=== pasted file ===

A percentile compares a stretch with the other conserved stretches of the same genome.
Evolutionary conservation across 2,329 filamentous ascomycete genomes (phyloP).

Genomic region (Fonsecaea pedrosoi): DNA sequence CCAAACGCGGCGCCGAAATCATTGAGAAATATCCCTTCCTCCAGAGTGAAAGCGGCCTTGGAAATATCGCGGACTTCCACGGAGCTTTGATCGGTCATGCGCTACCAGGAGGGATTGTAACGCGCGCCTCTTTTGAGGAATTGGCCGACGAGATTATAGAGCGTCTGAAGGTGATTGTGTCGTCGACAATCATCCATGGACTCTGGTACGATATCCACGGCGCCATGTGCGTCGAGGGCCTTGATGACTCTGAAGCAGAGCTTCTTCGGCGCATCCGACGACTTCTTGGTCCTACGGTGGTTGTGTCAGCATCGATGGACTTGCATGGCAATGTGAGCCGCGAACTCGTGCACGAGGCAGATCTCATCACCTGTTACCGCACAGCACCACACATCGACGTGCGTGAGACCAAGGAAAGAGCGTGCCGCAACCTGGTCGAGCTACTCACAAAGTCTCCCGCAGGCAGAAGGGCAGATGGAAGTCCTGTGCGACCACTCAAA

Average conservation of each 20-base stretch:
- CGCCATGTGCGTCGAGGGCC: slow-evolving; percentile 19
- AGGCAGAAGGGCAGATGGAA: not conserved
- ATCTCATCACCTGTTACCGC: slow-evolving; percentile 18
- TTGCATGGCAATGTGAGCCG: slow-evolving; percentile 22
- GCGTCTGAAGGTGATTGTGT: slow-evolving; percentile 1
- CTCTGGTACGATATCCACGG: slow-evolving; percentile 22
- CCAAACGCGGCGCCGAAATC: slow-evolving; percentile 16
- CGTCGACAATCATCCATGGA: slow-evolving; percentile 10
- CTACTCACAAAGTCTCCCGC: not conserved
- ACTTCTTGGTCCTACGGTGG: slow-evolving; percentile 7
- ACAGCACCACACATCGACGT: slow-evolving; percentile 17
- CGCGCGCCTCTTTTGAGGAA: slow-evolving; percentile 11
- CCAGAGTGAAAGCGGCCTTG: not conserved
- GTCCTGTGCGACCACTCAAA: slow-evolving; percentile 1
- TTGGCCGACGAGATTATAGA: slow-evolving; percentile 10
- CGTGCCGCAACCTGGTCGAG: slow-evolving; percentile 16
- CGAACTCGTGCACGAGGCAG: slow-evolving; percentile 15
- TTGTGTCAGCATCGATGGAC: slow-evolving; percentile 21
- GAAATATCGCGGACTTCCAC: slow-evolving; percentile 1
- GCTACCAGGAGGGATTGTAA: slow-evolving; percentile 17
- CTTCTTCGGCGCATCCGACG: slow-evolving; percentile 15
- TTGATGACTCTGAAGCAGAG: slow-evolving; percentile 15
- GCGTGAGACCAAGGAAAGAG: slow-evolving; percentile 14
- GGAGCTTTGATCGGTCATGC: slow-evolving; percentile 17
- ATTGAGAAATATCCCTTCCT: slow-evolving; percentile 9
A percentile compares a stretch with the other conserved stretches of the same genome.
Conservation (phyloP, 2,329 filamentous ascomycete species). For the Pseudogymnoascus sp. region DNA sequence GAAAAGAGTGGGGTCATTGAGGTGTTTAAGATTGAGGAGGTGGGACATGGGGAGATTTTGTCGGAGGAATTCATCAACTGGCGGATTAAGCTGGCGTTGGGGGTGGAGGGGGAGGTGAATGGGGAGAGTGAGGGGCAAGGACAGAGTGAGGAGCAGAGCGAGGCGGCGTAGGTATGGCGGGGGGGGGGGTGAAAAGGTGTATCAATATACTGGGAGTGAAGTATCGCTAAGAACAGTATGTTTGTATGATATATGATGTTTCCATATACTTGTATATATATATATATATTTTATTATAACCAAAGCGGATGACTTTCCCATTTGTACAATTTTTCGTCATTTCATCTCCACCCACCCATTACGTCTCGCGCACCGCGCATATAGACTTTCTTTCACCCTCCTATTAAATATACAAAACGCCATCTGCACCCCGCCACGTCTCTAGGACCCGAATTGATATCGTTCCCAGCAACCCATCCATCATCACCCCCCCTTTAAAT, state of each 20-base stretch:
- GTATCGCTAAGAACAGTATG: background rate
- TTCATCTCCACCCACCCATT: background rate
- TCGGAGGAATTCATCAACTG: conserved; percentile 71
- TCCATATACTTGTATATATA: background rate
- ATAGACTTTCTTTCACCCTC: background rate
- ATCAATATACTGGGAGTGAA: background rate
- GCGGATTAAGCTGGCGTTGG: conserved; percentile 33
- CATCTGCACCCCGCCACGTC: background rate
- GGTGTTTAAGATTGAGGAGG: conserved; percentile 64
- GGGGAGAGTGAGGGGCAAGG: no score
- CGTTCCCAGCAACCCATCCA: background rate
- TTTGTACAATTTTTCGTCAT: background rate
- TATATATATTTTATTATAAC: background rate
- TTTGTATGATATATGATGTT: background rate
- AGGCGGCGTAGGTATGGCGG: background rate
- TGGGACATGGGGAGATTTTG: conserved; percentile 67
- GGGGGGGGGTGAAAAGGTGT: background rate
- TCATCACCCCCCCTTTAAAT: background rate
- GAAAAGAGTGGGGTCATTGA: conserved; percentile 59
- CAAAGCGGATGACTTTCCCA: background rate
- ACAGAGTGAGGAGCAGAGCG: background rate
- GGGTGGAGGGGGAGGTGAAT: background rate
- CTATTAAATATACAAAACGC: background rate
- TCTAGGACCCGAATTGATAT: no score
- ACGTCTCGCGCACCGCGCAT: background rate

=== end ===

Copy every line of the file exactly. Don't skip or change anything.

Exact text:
A percentile compares a stretch with the other conserved stretches of the same genome.
Evolutionary conservation across 2,329 filamentous ascomycete genomes (phyloP).

Genomic region (Fonsecaea pedrosoi): DNA sequence CCAAACGCGGCGCCGAAATCATTGAGAAATATCCCTTCCTCCAGAGTGAAAGCGGCCTTGGAAATATCGCGGACTTCCACGGAGCTTTGATCGGTCATGCGCTACCAGGAGGGATTGTAACGCGCGCCTCTTTTGAGGAATTGGCCGACGAGATTATAGAGCGTCTGAAGGTGATTGTGTCGTCGACAATCATCCATGGACTCTGGTACGATATCCACGGCGCCATGTGCGTCGAGGGCCTTGATGACTCTGAAGCAGAGCTTCTTCGGCGCATCCGACGACTTCTTGGTCCTACGGTGGTTGTGTCAGCATCGATGGACTTGCATGGCAATGTGAGCCGCGAACTCGTGCACGAGGCAGATCTCATCACCTGTTACCGCACAGCACCACACATCGACGTGCGTGAGACCAAGGAAAGAGCGTGCCGCAACCTGGTCGAGCTACTCACAAAGTCTCCCGCAGGCAGAAGGGCAGATGGAAGTCCTGTGCGACCACTCAAA

Average conservation of each 20-base stretch:
- CGCCATGTGCGTCGAGGGCC: slow-evolving; percentile 19
- AGGCAGAAGGGCAGATGGAA: not conserved
- ATCTCATCACCTGTTACCGC: slow-evolving; percentile 18
- TTGCATGGCAATGTGAGCCG: slow-evolving; percentile 22
- GCGTCTGAAGGTGATTGTGT: slow-evolving; percentile 1
- CTCTGGTACGATATCCACGG: slow-evolving; percentile 22
- CCAAACGCGGCGCCGAAATC: slow-evolving; percentile 16
- CGTCGACAATCATCCATGGA: slow-evolving; percentile 10
- CTACTCACAAAGTCTCCCGC: not conserved
- ACTTCTTGGTCCTACGGTGG: slow-evolving; percentile 7
- ACAGCACCACACATCGACGT: slow-evolving; percentile 17
- CGCGCGCCTCTTTTGAGGAA: slow-evolving; percentile 11
- CCAGAGTGAAAGCGGCCTTG: not conserved
- GTCCTGTGCGACCACTCAAA: slow-evolving; percentile 1
- TTGGCCGACGAGATTATAGA: slow-evolving; percentile 10
- CGTGCCGCAACCTGGTCGAG: slow-evolving; percentile 16
- CGAACTCGTGCACGAGGCAG: slow-evolving; percentile 15
- TTGTGTCAGCATCGATGGAC: slow-evolving; percentile 21
- GAAATATCGCGGACTTCCAC: slow-evolving; percentile 1
- GCTACCAGGAGGGATTGTAA: slow-evolving; percentile 17
- CTTCTTCGGCGCATCCGACG: slow-evolving; percentile 15
- TTGATGACTCTGAAGCAGAG: slow-evolving; percentile 15
- GCGTGAGACCAAGGAAAGAG: slow-evolving; percentile 14
- GGAGCTTTGATCGGTCATGC: slow-evolving; percentile 17
- ATTGAGAAATATCCCTTCCT: slow-evolving; percentile 9
A percentile compares a stretch with the other conserved stretches of the same genome.
Conservation (phyloP, 2,329 filamentous ascomycete species). For the Pseudogymnoascus sp. region DNA sequence GAAAAGAGTGGGGTCATTGAGGTGTTTAAGATTGAGGAGGTGGGACATGGGGAGATTTTGTCGGAGGAATTCATCAACTGGCGGATTAAGCTGGCGTTGGGGGTGGAGGGGGAGGTGAATGGGGAGAGTGAGGGGCAAGGACAGAGTGAGGAGCAGAGCGAGGCGGCGTAGGTATGGCGGGGGGGGGGGTGAAAAGGTGTATCAATATACTGGGAGTGAAGTATCGCTAAGAACAGTATGTTTGTATGATATATGATGTTTCCATATACTTGTATATATATATATATATTTTATTATAACCAAAGCGGATGACTTTCCCATTTGTACAATTTTTCGTCATTTCATCTCCACCCACCCATTACGTCTCGCGCACCGCGCATATAGACTTTCTTTCACCCTCCTATTAAATATACAAAACGCCATCTGCACCCCGCCACGTCTCTAGGACCCGAATTGATATCGTTCCCAGCAACCCATCCATCATCACCCCCCCTTTAAAT, state of each 20-base stretch:
- GTATCGCTAAGAACAGTATG: background rate
- TTCATCTCCACCCACCCATT: background rate
- TCGGAGGAATTCATCAACTG: conserved; percentile 71
- TCCATATACTTGTATATATA: background rate
- ATAGACTTTCTTTCACCCTC: background rate
- ATCAATATACTGGGAGTGAA: background rate
- GCGGATTAAGCTGGCGTTGG: conserved; percentile 33
- CATCTGCACCCCGCCACGTC: background rate
- GGTGTTTAAGATTGAGGAGG: conserved; percentile 64
- GGGGAGAGTGAGGGGCAAGG: no score
- CGTTCCCAGCAACCCATCCA: background rate
- TTTGTACAATTTTTCGTCAT: background rate
- TATATATATTTTATTATAAC: background rate
- TTTGTATGATATATGATGTT: background rate
- AGGCGGCGTAGGTATGGCGG: background rate
- TGGGACATGGGGAGATTTTG: conserved; percentile 67
- GGGGGGGGGTGAAAAGGTGT: background rate
- TCATCACCCCCCCTTTAAAT: background rate
- GAAAAGAGTGGGGTCATTGA: conserved; percentile 59
- CAAAGCGGATGACTTTCCCA: background rate
- ACAGAGTGAGGAGCAGAGCG: background rate
- GGGTGGAGGGGGAGGTGAAT: background rate
- CTATTAAATATACAAAACGC: background rate
- TCTAGGACCCGAATTGATAT: no score
- ACGTCTCGCGCACCGCGCAT: background rate